Have you ever been able to resist playing with playdough while your child does?
It is one of the most popular play props for children and grownups - and with good reason! This cheap, easy and fun dough offers so many benefits, all homes should have a good stock of it in their cupboards.
The Seven Wonders of Play dough
Play dough is a great sensory medium that little ones love to squish, pound squash and manipulate. For children with sensory processing issues, play dough can be a great transition item and a fantastic way of gently introducing those soft, mushy, sticky textures children often struggle with. Start with well cooked play dough that won’t be sticky, and progress to stickier playdough. Different textures can also be added, such as sand, colourful rice, glitter, dried beans and dried or fresh herbs like rosemary. Add a couple of drops of essential oils or spices such as cinnamon for an olfactory occasion!
- Calming and Therapeutic Effects
Few grownups could argue the therapeutic benefits of playdough. Squish, squash and smash a handful of the stuff for a few minutes you’re sure to feel a little calmer. Children who are over stimulated or have excess energy to get rid of find it beneficial to manipulate playdough. Add a couple of drops of lavender oil for an even more calming effect.
- Hand Strength
Whether your child is rolling or squishing the playdough, or making use of props such as cooki cutters, plastic knives and forks or rolling pins, their little hand muscles are strengthening all the time, which will set them in good stead for writing and even using a knife and fork later.
Making use of objects can increase hand eye coordination as children cut and poke the playdough. Children who struggle with bilateral coordination benefit from particularly from practising cutting ‘food’ with a plastic knife and fork.
- Fine Motor Coordination
Playing with playdough helps to strengthen hand muscles. It is fantastic for improving dexterity and provides a great pre-writing workout for little fingers while manipulating the dough through calculated, precise movements. You can also give your child a pair of scissors to practise cutting, without the pressure of needing to cut in a straight line on paper.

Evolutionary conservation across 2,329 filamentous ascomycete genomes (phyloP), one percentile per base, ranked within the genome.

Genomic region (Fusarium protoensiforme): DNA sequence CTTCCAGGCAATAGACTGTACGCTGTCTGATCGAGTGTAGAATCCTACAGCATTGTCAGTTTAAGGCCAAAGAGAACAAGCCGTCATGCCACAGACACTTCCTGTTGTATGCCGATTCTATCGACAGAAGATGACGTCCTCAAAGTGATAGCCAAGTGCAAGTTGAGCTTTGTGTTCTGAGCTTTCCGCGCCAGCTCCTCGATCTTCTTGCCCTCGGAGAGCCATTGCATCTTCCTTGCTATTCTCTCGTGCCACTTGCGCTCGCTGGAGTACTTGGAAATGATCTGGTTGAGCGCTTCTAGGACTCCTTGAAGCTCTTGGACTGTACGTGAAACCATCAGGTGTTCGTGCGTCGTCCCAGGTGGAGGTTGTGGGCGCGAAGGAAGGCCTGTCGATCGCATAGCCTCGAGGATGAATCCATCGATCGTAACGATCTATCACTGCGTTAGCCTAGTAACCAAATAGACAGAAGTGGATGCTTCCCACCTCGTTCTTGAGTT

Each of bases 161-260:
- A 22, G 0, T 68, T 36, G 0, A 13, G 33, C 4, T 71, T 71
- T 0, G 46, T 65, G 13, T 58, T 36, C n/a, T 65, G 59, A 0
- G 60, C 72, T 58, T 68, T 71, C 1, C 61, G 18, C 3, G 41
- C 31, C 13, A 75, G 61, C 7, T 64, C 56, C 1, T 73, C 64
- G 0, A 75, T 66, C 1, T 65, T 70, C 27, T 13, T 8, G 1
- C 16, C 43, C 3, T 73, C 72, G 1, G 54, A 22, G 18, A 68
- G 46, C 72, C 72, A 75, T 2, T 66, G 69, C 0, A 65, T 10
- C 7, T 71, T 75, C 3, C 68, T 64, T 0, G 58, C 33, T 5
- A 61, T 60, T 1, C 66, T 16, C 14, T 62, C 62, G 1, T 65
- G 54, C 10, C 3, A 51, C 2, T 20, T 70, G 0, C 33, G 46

- Literacy and Numeracy Development
There are so many fun play dough activities that promote literacy and numeracy skills. Children can compare weights, lengths and thickness; cut dough sausages or divide ‘pizzas’; and count pieces. Rolling out the play dough and getting children to practise writing in it using a toothpick is a fun non traditional way to get some writing practise in, and it is often received more enthusiastically than a paper and pencil. Children can also copy letters by moulding long pieces of play dough.
- Creative Expression
It is always wonderful to watch our children’s natural tendencies to play, and play dough creates endless opportunities for their imaginations to explode. Ask them about their creations to encourage verbal skills. Follow their lead, it can be a very empowering experience for them to direct us in their imaginative play, while learning co operation.
Look out for our next post, where we give you our top rated play dough recipe, and some fun activities to make use of it!